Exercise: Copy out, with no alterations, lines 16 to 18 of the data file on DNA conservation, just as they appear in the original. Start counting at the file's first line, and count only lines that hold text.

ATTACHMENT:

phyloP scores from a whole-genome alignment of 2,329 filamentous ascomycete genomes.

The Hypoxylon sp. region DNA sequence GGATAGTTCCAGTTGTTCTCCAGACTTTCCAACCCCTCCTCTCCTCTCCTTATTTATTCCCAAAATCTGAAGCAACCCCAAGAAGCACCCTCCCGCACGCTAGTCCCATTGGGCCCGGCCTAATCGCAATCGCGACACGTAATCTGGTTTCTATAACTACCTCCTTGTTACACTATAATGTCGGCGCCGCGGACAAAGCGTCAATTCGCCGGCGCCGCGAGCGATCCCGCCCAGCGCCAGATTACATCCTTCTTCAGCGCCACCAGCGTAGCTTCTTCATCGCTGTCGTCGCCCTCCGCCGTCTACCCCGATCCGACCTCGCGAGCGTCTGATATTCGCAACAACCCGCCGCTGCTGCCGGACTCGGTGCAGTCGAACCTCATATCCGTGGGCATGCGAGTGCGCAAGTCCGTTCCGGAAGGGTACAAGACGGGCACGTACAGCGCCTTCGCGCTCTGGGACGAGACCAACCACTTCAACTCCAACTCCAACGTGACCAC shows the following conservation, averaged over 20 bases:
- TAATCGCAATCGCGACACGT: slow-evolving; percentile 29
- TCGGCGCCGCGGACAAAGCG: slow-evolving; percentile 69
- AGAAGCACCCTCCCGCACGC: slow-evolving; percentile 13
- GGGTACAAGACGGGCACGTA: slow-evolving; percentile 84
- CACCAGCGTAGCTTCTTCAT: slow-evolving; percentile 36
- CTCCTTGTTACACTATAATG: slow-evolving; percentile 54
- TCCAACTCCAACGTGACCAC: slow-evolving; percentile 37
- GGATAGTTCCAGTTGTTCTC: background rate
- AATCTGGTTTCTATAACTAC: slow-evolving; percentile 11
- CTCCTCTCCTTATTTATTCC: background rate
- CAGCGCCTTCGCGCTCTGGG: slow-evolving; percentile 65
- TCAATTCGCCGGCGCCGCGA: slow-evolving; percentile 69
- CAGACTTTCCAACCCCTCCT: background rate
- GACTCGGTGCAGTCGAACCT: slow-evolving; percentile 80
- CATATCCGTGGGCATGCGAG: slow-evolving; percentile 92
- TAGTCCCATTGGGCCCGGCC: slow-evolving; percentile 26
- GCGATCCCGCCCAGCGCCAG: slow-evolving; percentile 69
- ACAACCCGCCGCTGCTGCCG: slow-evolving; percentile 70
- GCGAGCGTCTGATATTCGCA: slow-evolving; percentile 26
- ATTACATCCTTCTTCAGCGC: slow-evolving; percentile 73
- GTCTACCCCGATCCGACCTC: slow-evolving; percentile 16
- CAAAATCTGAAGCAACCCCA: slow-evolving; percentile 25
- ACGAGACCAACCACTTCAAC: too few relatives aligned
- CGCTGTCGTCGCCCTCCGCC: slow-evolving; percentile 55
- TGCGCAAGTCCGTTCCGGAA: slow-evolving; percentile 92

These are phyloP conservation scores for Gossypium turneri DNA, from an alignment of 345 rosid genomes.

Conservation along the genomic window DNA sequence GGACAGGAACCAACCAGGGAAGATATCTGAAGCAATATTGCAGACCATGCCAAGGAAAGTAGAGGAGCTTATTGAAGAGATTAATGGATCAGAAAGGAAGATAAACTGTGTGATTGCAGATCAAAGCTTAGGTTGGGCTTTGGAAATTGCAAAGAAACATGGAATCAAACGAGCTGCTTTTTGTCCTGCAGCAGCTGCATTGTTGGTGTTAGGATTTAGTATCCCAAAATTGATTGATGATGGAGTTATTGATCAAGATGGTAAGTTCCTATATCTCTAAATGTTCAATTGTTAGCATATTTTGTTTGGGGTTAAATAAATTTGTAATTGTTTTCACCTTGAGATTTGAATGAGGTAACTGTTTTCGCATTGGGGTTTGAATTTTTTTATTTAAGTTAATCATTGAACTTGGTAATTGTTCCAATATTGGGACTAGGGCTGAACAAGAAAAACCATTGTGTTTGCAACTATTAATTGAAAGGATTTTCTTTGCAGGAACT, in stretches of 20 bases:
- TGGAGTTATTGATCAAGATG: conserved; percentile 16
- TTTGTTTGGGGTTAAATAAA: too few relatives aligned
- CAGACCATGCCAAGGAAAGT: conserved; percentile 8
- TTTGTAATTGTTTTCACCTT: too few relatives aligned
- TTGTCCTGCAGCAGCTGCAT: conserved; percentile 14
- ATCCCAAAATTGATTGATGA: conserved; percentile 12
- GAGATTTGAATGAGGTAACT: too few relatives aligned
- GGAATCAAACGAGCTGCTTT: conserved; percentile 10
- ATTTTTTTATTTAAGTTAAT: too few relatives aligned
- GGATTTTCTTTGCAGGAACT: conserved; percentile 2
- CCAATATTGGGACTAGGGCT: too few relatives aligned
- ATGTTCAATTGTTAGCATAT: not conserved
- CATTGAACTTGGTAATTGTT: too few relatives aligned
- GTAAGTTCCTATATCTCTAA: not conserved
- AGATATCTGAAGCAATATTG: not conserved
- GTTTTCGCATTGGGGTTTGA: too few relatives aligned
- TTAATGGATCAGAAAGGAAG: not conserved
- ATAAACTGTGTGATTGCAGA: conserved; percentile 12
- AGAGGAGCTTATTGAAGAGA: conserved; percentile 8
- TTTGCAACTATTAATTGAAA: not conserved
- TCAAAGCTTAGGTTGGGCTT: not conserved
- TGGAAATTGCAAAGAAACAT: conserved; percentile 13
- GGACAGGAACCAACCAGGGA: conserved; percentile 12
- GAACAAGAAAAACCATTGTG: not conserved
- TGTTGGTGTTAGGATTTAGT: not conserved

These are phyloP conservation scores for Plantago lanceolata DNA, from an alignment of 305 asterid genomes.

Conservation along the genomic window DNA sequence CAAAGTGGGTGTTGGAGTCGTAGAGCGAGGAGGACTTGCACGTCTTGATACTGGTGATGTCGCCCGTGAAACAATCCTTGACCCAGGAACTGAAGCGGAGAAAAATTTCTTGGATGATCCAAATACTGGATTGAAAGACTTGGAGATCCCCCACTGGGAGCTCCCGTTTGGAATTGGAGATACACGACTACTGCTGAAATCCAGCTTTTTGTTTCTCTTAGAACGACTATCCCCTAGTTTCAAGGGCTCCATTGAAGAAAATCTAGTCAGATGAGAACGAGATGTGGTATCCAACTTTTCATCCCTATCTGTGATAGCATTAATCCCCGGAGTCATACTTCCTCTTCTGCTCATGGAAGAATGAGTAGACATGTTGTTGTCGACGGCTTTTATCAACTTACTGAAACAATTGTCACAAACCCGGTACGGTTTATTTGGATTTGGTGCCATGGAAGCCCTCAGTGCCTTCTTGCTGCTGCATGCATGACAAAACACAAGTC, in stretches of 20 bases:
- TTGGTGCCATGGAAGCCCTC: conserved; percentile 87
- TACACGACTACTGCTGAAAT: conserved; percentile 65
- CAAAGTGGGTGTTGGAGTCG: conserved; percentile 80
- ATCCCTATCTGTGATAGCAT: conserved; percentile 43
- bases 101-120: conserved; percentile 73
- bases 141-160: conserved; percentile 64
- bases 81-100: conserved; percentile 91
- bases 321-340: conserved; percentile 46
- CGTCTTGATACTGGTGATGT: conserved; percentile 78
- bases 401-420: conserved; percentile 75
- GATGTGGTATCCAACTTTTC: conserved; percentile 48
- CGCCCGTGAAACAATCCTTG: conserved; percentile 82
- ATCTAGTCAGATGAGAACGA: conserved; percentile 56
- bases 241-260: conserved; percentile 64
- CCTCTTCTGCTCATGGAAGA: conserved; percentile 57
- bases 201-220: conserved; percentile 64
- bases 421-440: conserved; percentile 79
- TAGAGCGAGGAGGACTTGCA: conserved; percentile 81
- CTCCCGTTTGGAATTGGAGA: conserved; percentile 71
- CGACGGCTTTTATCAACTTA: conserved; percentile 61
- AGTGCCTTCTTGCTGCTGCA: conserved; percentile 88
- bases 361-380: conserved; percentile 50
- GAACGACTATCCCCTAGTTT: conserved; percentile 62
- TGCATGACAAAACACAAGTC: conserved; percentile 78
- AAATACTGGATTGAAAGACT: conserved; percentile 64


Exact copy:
- GACTCGGTGCAGTCGAACCT: slow-evolving; percentile 80
- CATATCCGTGGGCATGCGAG: slow-evolving; percentile 92
- TAGTCCCATTGGGCCCGGCC: slow-evolving; percentile 26